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Creativity and target-oriented campaigns for social media dissemination – Interview to Mulab

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How important are social media to reach the targets of your EU projects?

I think this depends on the type of project. In some cases, communication seems closely linked to objectives that adhere perfectly to a specific target on one particular social media. And in this case, the social presence is almost transformed into an essential aspect of the project itself. In some training-related projects, we have often used social media as cognitive environments, tools for reflection on one’s skills, or an opportunity to generate new forms of digital storytelling.

How did the social media communication, of EU funded projects, changed during COVID19 pandemic?

Due to the suspended life that we all experienced during the pandemic period, social media has become one of the main communication channels to stay connected personally, publicly, and even internationally. This also applies to EU projects, which have seen mobility stopped, and activities moved totally online. This caused a decidedly more intensive use of Social Media and, in some way, also felt and shared as the only possibility to show the work done.

In your projects you engage actively your targets, especially young people, in co-design and implement social media campaigns. How do you do that?

In some projects, we like that a sense of ownership develops and from our experience, this is an important and empowering moment that has a positive impact on the projects. We facilitate a process, make sure that young people find their voice and ways (even creative!) to express themselves on problems, contradictions, and imagine how they would like the world they live in and what they would do to improve it!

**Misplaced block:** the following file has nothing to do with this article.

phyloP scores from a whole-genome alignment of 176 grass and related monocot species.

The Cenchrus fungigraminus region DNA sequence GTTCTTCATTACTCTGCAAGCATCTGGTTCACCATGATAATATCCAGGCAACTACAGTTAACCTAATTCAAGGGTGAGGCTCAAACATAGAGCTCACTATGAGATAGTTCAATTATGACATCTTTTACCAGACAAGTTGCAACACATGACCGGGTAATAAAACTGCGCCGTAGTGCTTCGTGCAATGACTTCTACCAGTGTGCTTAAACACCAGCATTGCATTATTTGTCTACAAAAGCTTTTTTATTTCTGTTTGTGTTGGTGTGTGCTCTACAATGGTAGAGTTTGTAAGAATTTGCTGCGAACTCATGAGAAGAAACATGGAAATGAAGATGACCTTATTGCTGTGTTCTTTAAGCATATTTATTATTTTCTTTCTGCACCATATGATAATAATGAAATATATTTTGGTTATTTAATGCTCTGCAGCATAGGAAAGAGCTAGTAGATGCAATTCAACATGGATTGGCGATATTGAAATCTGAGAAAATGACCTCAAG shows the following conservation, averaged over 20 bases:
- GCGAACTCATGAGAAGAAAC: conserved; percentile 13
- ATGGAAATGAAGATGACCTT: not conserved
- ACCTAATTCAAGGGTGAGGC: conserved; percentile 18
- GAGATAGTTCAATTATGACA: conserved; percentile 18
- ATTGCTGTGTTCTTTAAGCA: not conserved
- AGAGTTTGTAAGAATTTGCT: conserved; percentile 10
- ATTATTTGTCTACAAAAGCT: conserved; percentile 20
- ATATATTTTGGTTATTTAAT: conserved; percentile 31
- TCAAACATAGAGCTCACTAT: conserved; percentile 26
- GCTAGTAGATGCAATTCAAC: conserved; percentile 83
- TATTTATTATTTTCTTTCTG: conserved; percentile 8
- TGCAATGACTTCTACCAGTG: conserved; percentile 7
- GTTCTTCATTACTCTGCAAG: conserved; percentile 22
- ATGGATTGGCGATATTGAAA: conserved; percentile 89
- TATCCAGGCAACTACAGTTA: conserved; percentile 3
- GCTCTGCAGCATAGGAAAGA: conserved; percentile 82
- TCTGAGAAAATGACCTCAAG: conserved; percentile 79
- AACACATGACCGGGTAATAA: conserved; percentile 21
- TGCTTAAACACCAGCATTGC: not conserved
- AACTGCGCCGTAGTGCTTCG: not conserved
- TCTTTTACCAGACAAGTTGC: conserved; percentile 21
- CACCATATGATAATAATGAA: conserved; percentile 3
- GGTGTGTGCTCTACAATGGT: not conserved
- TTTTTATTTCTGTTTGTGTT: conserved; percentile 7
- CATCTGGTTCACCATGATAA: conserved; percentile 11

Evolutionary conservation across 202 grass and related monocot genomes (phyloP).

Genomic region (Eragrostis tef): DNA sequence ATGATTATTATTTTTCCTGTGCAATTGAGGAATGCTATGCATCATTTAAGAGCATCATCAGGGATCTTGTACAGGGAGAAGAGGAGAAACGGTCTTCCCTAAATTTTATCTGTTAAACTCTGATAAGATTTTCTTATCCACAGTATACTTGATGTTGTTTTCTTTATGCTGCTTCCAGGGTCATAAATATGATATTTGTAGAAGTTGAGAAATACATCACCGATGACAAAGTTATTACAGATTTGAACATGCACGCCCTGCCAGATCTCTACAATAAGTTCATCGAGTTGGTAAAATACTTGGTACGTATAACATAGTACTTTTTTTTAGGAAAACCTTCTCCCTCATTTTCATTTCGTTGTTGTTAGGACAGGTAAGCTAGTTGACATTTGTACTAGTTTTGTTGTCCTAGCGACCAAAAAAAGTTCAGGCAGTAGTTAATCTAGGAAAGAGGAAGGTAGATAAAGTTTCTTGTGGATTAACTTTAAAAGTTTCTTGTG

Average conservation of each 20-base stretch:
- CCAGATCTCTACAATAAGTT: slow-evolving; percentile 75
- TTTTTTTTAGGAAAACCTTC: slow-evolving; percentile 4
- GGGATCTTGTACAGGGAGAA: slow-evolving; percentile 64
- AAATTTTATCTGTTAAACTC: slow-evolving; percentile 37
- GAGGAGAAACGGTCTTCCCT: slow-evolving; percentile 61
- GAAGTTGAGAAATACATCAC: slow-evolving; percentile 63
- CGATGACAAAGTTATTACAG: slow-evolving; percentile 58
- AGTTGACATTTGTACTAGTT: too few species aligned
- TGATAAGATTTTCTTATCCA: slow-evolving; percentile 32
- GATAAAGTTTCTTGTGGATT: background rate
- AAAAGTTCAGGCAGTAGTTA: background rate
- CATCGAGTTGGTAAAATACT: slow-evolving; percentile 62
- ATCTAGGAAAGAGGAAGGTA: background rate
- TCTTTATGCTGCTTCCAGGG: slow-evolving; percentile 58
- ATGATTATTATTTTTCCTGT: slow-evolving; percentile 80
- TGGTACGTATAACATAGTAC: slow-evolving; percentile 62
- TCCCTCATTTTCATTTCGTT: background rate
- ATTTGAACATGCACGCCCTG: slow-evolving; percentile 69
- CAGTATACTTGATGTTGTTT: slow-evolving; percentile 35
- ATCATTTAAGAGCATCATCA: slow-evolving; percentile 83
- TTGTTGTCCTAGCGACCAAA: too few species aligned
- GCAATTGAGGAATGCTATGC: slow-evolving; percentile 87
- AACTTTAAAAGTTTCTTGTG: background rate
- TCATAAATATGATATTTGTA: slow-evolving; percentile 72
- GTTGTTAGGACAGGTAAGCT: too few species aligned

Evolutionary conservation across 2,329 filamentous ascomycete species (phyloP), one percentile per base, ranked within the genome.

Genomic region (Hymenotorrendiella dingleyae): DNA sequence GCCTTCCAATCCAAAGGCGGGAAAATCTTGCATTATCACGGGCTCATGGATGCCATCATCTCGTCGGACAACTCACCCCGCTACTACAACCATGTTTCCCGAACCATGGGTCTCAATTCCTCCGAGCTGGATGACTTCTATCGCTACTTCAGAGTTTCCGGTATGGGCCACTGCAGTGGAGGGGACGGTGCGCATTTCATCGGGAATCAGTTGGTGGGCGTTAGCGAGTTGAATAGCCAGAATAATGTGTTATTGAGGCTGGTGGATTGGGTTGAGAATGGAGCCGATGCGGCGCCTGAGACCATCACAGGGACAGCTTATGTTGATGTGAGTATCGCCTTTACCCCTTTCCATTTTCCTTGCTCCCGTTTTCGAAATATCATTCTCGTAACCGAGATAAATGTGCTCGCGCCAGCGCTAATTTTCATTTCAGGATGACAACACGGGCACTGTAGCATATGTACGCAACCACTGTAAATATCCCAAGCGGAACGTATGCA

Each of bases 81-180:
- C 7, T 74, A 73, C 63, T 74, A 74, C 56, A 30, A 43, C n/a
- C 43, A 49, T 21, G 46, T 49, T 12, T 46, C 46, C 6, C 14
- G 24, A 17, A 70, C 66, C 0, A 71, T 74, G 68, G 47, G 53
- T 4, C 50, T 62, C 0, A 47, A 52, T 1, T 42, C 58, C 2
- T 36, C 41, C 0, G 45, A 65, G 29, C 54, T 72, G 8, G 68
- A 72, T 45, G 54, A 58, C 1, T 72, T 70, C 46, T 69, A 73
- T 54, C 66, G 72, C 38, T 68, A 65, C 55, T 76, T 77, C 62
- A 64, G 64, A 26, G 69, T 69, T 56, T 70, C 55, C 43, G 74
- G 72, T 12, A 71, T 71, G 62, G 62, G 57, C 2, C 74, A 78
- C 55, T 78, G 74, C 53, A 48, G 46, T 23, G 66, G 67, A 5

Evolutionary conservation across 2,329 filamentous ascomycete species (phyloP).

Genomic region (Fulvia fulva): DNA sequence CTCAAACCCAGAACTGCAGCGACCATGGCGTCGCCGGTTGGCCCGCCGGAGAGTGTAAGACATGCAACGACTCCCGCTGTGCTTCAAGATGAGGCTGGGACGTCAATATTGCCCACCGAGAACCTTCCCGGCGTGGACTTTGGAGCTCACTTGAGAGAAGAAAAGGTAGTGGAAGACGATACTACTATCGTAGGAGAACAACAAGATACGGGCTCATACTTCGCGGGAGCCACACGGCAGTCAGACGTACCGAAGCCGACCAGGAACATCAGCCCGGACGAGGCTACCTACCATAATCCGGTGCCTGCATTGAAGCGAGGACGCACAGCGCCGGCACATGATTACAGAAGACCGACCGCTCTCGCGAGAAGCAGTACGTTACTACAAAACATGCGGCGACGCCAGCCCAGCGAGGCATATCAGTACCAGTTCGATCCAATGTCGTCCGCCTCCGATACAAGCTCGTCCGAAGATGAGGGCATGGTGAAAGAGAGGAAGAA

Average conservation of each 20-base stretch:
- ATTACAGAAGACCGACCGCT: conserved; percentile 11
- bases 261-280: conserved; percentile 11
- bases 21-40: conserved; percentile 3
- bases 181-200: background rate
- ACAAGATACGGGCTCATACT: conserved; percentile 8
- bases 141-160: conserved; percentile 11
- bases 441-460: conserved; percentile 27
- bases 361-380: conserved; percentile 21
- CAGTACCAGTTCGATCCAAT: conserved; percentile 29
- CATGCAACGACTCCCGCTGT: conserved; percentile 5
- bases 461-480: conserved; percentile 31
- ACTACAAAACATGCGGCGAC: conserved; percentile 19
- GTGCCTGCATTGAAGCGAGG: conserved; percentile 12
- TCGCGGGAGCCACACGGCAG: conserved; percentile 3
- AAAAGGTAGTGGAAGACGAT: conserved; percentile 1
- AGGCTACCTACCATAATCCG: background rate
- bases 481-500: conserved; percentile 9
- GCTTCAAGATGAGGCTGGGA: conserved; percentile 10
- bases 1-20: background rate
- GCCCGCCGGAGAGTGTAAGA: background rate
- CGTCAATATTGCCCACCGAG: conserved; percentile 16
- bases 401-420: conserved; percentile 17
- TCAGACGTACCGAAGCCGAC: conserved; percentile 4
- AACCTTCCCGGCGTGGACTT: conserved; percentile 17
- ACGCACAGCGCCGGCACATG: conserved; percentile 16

How important is having a team of creatives to support social media communication in complex projects like the EU ones?

We define ourselves as a creative organisation, and many of us are creative in different fields, so it is fundamental for us. We approach every aspect of our activities through the lens of creativity. We believe it can be important for everyone to find and explore different answers, methods and languages in social media communication.

One suggestion, on social media communication, from your side for other organisations working on EU project.

Engage with the reality that surrounds and seize the opportunities that come from everyday life to connect the themes of the projects and convey quality content that can engage, make young people think and take action.

One mistake not to repeat and a golden rule to be used on social media to best promote EU project?

In our opinion, a mistake could be performance anxiety, so don’t be obsessed with metrics and not necessarily pursue numerical success because numbers can have multiple interpretations.

While the golden rule is “being empathetic” with your target and your community and giving value. Show don’t Sell.

Enzo Pellegrini and Anna Maria Piccoli of MuLab caught by surprise in an "unofficial" shot during the final event of the EU Project Talent Matching Europe at the MoCA (Musem of Contemporary Art) Skopje. Of course, the photo ended up on social media without approval.
Enzo Pellegrini and Anna Maria Piccoli of MuLab caught by surprise in an “unofficial” shot during the final event of the EU Project Talent Matching Europe at the MoCA (Musem of Contemporary Art) Skopje. Of course, the photo ended up on social media without approval.

 

Contacts

Website: mulab.it
E-mail: info@mulab.it
Facebook: facebook.com/Mulab.it

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